Danielle Smith, Producer
Pennsylvania drivers have a 1-in-59 chance of being involved in an animal-related crash, third-highest in the nation. Wildlife advocates are highlighting efforts to prevent them.
There is an increased risk of deer-related crashes during the peak of whitetail breeding season in Pennsylvania.
Travis Lau, communications director for the Pennsylvania Game Commission, said it’s important that motorists slow down in areas known for having wildlife and be aware of their surroundings to avoid accidents.
“Being mindful of the potential for a deer-vehicle collision includes paying particular attention in those areas that are marked with deer-crossing signs. Those are posted in areas that are known to have a high frequency of deer activity and deer crossing roads,” Lau said.
According to the Pennsylvania Department of Transportation, more than 5,800 deer-related crashes were reported in Pennsylvania last year, resulting in over 1,200 injuries and nine fatalities.
Lau added deer populations exist in all of the state’s 67 counties and said the state keeps records of the annual harvest of deer by hunters, and the allocation of licenses, which are used for deer management.
“Our staff will physically inspect upwards of 25,000 deer that are harvested by hunters. That goes into building harvest estimates and population estimates and tracking population trends and adjusting license allocations accordingly,” he explained.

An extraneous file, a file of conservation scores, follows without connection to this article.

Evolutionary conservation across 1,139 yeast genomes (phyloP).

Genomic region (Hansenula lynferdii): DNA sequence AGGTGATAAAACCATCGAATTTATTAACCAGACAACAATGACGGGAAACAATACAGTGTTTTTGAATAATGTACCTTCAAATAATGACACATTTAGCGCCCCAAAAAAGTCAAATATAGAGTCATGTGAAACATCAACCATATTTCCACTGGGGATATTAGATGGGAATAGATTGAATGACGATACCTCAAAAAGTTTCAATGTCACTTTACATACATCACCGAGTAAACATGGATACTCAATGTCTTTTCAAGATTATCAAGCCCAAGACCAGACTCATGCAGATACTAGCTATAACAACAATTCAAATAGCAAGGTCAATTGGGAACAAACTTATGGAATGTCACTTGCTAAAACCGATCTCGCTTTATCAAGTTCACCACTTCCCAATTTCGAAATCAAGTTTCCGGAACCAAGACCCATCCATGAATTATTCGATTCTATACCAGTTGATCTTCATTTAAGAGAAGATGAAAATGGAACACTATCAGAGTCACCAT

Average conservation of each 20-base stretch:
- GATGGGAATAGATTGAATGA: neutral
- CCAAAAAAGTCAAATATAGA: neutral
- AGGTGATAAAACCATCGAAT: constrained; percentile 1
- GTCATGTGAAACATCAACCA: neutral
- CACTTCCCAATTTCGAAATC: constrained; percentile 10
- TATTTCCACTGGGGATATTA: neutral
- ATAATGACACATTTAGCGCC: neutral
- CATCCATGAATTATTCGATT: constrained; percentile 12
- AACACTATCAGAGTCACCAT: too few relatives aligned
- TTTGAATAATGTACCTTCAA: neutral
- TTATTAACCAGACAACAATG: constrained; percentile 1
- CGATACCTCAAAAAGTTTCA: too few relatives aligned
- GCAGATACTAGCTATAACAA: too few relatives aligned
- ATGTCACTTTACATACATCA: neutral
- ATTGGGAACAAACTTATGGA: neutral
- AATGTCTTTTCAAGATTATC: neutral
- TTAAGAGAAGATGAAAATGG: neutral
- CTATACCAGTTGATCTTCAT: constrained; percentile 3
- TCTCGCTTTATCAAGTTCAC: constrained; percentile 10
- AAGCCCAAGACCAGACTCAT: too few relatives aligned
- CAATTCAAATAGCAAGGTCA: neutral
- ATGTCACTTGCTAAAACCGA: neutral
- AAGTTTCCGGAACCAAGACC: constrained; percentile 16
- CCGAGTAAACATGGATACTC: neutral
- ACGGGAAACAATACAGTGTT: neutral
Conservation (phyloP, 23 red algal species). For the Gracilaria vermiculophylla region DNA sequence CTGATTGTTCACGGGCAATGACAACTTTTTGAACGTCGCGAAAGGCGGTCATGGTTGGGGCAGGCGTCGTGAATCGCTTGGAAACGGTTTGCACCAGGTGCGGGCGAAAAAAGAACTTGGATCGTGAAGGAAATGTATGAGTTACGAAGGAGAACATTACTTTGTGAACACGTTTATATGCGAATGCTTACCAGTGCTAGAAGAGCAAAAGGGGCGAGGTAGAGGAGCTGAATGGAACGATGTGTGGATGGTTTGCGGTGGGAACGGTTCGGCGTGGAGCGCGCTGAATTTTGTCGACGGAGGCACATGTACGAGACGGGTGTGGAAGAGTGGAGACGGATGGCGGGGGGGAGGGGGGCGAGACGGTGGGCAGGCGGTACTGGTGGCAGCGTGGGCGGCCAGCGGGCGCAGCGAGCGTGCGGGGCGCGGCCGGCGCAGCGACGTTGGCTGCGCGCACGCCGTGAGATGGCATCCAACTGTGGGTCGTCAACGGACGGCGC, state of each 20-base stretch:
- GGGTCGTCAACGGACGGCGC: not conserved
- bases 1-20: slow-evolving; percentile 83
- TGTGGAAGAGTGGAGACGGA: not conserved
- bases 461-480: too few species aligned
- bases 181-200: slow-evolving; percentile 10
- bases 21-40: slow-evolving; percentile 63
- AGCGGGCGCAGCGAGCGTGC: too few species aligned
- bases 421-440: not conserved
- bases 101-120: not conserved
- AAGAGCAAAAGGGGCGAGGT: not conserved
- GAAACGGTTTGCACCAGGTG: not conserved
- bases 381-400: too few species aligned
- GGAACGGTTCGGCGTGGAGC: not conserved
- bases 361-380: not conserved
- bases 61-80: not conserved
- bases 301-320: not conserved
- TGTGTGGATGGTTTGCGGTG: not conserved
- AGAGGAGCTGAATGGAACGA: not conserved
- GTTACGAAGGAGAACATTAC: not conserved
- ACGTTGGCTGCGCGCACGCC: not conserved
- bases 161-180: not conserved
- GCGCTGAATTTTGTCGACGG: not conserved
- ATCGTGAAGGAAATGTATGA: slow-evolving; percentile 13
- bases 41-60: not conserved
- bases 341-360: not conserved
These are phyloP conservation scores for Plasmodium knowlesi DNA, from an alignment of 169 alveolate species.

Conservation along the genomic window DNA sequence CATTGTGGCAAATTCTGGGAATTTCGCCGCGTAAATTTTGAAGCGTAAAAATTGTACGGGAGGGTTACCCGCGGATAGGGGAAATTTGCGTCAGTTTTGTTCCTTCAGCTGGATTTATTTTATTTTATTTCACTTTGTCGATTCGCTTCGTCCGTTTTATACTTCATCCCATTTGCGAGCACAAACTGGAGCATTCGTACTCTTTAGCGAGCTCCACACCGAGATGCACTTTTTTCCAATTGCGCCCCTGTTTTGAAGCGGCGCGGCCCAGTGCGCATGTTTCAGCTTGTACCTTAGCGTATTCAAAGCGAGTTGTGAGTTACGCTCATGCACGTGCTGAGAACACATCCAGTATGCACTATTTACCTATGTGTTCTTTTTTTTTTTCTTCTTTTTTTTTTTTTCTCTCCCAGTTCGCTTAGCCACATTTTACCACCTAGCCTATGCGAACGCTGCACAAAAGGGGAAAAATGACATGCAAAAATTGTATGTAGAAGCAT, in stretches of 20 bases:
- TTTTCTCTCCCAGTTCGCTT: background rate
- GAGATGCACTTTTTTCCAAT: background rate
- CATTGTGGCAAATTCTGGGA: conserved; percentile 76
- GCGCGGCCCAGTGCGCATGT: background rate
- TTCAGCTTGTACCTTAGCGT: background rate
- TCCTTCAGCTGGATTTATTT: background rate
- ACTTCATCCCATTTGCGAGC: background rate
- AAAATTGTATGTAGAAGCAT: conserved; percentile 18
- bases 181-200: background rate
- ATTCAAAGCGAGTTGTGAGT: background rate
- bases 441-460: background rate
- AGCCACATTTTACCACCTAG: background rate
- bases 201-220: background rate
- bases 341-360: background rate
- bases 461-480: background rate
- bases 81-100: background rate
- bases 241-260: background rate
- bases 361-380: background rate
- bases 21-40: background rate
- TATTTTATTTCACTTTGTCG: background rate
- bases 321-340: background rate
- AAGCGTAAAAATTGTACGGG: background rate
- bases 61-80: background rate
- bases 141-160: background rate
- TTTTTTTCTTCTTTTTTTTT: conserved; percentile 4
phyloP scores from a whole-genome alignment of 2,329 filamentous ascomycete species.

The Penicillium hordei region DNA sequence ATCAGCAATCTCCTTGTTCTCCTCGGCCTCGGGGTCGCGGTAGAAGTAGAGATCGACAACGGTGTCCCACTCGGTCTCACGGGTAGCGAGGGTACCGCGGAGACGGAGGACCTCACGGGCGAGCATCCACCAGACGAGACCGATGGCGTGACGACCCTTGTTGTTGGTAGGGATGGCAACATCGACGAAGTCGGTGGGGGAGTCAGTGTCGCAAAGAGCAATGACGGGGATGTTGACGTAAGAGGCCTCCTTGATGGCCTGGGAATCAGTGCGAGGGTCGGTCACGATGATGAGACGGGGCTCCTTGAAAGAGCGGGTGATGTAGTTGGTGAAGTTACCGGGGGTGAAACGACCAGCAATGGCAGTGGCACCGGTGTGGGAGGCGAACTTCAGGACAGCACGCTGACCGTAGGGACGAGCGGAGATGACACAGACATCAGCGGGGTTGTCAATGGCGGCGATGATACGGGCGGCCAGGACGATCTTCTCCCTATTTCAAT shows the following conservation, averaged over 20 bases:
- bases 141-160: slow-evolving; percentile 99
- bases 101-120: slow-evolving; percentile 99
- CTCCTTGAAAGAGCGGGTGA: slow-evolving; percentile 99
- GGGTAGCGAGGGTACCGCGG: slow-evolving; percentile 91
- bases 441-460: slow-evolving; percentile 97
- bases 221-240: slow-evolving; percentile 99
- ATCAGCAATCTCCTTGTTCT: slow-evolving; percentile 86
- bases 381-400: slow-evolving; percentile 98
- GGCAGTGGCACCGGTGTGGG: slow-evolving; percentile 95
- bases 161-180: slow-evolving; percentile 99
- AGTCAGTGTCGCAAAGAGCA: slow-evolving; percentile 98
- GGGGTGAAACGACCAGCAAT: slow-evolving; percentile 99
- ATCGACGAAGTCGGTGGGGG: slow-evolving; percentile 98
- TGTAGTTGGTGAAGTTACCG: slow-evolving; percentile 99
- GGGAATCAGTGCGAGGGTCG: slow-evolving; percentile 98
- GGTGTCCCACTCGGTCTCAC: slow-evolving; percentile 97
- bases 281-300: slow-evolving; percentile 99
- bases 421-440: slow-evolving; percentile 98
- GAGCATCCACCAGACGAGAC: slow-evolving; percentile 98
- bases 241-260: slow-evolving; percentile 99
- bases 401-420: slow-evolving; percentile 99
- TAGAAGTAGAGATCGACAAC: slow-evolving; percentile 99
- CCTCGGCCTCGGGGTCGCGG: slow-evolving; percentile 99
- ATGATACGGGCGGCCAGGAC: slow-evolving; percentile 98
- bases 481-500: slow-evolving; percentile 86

Lau said the switch to Daylight Saving Time can disrupt deer’s natural rhythms, causing them to be more active during times when people are also driving, such as at dusk and dawn.
Jeremy Romero, wildlife connectivity manager with the National Wildlife Federation, said more than 1 million wildlife collisions are reported in the U.S. each year, with injuries and deaths to animals, drivers and passengers. Costs associated with the accidents range between $8 billion and $11 billion annually. He said ecological effects are another concern.
“Wildlife need expansive landscapes, functional landscapes, or what we call permeable landscapes. And roads, fences, development, things like that are all types of fragmentation that decrease connectivity for wildlife to be able to move across the landscapes,” Romero explained.
Romero points to good news, though, with the federal government rolling out a new $350 million pilot program. States can apply for grants to pursue safe wildlife-crossing infrastructure.
This article originally appeared on Public News Service and is republished here under a Creative Commons license.